Our River Boat
From the port, we boarded a traditional Indonesian river boat called a Klotok. This was our own private boat for our 4 day Borneo ecotour. On top, we had a large dining room table at the back and six wicker chairs stationed towards the front. Most of the upper deck had a roof to protect us from the sun. However, apart from this roof, the boat was wide open with fantastic views. We had our own naturalist guide and another 6-8 staff that remained with us on the boat for our whole Borneo ecotour. They made meals, provided snacks, helped to spot wildlife on the shores, and carried water and other supplies when we hiked in the jungle. They were amazing.
We boated about 30 minutes on the Java Sea from the port. Then, we reached the mouth of the Sekonyer River. This river was very narrow, especially compared to the Java Sea, and we could easily see the shores and the jungle.
We boated for another 1 1/2 hours before we reached our lodge, barely seeing another boat or person. It seemed uninhabited, but we later learned that small villages were sometimes nestled behind the shores and the jungle. I did not see any signs of modern life.
Our naturalist guide immediately started spotting animals. Over the course of our short trip to our lodge, we saw three different kinds of monkeys playing in the jungle by the river – silver langurs, prosbiscus and long tail macaques. It was a fun ride.
Rimba Orangutan Ecolodge
The lodge was very cool. It is built in a series of adjoining elevated pavilions, with boardwalks connecting all the buildings and access to the river. It is one level, solely made out of timber and run by solar energy. The lodge is surrounded by jungle and wildlife.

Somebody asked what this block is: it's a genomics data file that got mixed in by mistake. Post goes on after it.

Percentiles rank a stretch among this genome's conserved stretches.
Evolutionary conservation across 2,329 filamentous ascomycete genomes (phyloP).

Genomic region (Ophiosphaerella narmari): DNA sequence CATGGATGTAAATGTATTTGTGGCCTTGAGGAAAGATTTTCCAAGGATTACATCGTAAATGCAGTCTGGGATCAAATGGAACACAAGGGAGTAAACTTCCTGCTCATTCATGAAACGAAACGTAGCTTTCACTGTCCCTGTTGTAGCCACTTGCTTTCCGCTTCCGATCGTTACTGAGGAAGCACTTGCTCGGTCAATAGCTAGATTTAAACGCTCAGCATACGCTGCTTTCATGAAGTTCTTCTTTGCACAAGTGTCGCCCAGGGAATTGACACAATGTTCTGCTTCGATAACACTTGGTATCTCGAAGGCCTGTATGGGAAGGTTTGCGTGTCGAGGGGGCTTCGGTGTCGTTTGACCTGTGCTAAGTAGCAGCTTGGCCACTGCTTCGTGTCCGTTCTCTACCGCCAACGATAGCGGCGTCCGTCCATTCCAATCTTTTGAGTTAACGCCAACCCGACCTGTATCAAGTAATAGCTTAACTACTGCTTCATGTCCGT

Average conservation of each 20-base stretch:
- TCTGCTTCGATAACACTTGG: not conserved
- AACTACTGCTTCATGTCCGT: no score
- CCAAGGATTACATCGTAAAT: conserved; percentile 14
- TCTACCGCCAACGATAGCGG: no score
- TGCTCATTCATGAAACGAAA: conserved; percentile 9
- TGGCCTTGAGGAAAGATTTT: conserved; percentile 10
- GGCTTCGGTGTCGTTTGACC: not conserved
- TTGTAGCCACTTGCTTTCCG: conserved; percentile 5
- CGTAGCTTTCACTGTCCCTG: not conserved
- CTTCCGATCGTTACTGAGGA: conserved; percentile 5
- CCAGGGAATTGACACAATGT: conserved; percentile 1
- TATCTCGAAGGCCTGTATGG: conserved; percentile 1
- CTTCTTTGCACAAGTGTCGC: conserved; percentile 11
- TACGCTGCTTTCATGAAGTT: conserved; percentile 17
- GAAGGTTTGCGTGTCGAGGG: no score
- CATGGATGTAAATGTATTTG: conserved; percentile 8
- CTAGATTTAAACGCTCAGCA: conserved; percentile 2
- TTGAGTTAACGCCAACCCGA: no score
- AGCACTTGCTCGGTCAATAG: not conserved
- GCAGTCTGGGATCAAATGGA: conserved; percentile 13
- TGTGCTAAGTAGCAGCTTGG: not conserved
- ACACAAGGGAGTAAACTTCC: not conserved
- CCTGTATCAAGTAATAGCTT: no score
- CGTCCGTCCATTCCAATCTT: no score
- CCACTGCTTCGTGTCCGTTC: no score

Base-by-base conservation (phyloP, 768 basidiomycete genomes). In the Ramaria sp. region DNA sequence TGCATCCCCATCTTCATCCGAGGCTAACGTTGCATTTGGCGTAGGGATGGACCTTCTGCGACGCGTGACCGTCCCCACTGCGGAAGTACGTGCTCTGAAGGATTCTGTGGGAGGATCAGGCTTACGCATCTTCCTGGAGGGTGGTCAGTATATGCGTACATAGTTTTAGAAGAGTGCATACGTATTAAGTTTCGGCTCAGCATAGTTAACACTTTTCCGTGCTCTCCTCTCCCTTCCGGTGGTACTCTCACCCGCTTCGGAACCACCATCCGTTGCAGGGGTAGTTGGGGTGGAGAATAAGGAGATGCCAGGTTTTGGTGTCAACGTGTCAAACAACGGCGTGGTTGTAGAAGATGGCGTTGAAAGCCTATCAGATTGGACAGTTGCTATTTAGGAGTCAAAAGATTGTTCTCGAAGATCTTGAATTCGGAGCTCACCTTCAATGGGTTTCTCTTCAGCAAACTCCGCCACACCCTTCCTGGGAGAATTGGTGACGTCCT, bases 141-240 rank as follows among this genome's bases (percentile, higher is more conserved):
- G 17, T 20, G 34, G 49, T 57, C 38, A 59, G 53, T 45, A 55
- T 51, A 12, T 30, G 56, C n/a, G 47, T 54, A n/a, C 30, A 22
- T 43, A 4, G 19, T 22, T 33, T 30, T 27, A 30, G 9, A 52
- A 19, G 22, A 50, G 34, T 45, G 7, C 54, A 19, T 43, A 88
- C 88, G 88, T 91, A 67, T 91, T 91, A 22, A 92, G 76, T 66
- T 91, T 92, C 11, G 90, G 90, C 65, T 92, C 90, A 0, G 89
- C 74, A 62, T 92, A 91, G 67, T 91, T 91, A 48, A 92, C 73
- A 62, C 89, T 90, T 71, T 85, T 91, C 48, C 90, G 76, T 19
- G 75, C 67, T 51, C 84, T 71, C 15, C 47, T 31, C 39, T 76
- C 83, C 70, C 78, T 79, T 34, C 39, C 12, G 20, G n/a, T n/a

The facilities were simple but comfortable. The bedrooms were large and clean. Our rooms had air conditioning, fans and lots of hot water. We dined in a separate building that was divided into a dining hall and a large recreation room with ping pong, pool, couches and a movie screen. Limited wifi was available here.
Each night, we fell asleep to the chatter of monkeys in the jungle. However, in the morning, our alarm clock was monkeys jumping on our roof, a startling but pretty cool way to start the day.
We either ate here or on the boat, depending on the day’s schedule. The food was simple, healthy and plentiful, although like our stay at the Ecolodge in Kelimutu, we had little say in the menu. We sat down for a meal and food was served to us family style without any consultation.
Our stay at the lodge was all inclusive. We paid one fee per person and everything was included – our accommodation, meals, transportation, tours, and guiding services. One caution… no alcohol was served. You are welcome to bring your own, but it was illegal for the lodge to provide us alcohol.
So, were my perceptions correct? Pretty much! It was very hot and humid. Ginormous bugs and insects were everywhere and they were terrifying. However, I think they were pretty harmless (ha, ha). The jungle was everywhere and in many places, impenetrable. Mosquitos were generally not too bad. Of course, we basically bathed in mosquito repellant every morning. We encountered locals and visited one village near the lodge. They did not farm or hunt, and notwithstanding their living conditions were tough, they seemed to have lots of modern conveniences.
Wildlife was everywhere and it was magnificent. In my next blog, I will get into the day to day details of our Borneo ecotour – how we trekked to find orangutans; stumbled upon crocodiles and endangered birds; hiked in the jungle; discovered and learnt about plants and trees that provide fundamental ingredients for modern medicine; and planted new trees in an area devastated by a forest fire about a decade ago. It was a magnificent experience.
If you are interested in reading more about our adventures during our three week trip to Indonesia, here is a list of all the articles that I have written: